slrn(1) User Manuals slrn(1)
slrn - An easy to use NNTP / spool based newsreader.
slrn [-aCdknmw] [-C-] [-Dname] [-f newsrc-file] [-i config-file] [-k0]
[--create] [--debug file] [--help] [--inews] [--kill-log file] [--nntp
[-h server] [-p port]] [--show-config] [--spool] [--version]
slrn is an easy to use but powerful NNTP / spool based newsreader.
It is highly customizable, supports scoring, free key bindings and can
be extended using the embedded S-Lang interpreter.
To use slrn, you either need to set the NNTPSERVER environment variable
to the server you want to read news from or specify a server on the
command line. A newsrc file is needed, too. In case you do not yet
have one, you can create it using ``slrn -f ~/.jnewsrc --create''.
Inside slrn, online help is available via the '?' key.
The following options can be used when calling slrn from the command
line. They override both environment variables and settings in private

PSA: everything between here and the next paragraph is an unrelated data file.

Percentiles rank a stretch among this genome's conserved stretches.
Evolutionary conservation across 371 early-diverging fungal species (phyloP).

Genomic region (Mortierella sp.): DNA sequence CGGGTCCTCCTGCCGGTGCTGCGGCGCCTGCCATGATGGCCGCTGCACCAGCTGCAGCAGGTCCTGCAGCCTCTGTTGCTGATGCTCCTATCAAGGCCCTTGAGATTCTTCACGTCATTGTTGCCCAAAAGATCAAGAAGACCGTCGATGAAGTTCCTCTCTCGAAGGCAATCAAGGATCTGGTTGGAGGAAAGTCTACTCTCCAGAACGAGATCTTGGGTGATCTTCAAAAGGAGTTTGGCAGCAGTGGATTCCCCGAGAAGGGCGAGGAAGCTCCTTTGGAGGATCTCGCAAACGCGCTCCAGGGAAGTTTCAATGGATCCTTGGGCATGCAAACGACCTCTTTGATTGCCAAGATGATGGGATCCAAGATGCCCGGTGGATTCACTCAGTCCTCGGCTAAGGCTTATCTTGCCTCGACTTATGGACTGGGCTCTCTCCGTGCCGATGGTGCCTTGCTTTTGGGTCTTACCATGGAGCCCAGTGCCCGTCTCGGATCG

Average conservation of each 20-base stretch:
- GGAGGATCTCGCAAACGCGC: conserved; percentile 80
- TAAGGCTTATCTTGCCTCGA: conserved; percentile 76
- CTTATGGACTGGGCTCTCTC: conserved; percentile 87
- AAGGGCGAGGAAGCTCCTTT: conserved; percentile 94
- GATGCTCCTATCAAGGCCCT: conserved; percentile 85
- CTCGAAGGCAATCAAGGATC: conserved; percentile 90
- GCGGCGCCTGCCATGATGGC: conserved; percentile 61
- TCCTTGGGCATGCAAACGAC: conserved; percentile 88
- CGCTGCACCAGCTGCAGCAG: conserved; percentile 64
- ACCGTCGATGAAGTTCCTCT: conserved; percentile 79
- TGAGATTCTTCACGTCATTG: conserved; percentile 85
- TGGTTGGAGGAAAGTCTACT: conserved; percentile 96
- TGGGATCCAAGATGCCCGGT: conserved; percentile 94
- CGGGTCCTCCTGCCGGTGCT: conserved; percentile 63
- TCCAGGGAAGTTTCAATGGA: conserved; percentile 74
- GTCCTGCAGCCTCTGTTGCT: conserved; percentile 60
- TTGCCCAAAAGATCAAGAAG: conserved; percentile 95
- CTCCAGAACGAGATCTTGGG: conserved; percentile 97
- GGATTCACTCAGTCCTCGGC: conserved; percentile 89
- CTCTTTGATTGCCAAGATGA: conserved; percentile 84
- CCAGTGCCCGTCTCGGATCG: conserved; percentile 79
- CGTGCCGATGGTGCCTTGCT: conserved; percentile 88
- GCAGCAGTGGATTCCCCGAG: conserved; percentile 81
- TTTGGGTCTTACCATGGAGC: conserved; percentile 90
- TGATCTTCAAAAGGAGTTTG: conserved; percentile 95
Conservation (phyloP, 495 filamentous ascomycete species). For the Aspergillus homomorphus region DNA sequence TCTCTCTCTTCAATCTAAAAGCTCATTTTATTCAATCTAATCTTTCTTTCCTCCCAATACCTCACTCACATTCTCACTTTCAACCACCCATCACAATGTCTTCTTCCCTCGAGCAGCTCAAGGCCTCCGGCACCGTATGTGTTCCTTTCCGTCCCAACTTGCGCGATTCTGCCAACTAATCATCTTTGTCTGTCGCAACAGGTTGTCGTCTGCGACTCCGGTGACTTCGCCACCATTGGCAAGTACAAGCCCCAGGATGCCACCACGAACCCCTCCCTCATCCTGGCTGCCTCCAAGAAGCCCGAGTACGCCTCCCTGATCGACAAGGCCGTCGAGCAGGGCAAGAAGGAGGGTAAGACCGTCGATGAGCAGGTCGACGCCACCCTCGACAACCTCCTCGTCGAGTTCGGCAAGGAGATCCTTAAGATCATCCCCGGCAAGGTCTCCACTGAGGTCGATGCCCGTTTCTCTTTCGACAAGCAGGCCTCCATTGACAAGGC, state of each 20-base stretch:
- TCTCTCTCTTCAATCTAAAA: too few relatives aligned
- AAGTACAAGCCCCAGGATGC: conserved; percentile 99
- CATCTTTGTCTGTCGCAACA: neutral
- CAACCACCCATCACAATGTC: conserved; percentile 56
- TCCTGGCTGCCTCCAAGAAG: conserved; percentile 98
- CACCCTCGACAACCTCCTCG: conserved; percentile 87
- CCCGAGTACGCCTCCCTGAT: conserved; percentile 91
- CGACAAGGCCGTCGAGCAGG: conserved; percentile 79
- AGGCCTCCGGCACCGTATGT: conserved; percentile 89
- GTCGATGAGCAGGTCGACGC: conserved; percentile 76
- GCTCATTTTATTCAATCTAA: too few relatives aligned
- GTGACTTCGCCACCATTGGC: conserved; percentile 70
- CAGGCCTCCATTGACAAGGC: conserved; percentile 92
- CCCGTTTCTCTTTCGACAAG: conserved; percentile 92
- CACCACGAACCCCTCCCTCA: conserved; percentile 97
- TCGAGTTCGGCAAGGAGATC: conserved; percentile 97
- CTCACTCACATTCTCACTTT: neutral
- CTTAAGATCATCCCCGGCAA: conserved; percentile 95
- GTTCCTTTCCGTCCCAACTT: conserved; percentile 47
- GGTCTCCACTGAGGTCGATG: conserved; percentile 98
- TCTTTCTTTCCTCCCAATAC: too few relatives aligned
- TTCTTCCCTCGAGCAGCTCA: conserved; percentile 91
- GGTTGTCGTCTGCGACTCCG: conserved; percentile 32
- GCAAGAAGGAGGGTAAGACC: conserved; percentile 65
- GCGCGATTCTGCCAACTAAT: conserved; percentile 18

and global configuration files.
-a Read active file when checking for new news.
-C Use colors without checking if the terminal supports it.
-C- Don't use colors, even if the terminal supports it.
-d Get group descriptions (taglines) from the news server. Please
note that this may cause a download of several hundred kilobytes
and thus can take a long time. The output is saved to a local
file, so you only need to do this once. May not be specified in
combination with --create.
-Dname Add name to the list of predefined preprocessing tokens, which
can be used in your slrnrc file to have conditionally inter-
preted lines. See the slrn reference manual for details.
Use file as the newsrc file for this session. This is perma-
nently set via the server configuration command.
Connect to the NNTP server on host, overriding the $NNTPSERVER
environment variable. If no port is given, the default NNTP
port (119) will be used. This option is only accepted after
--nntp or when NNTP is the default mode.
Read file as the initialization (slrnrc) file. The default is
to use .slrnrc (or slrn.rc on VMS, OS/2 and Windows) in your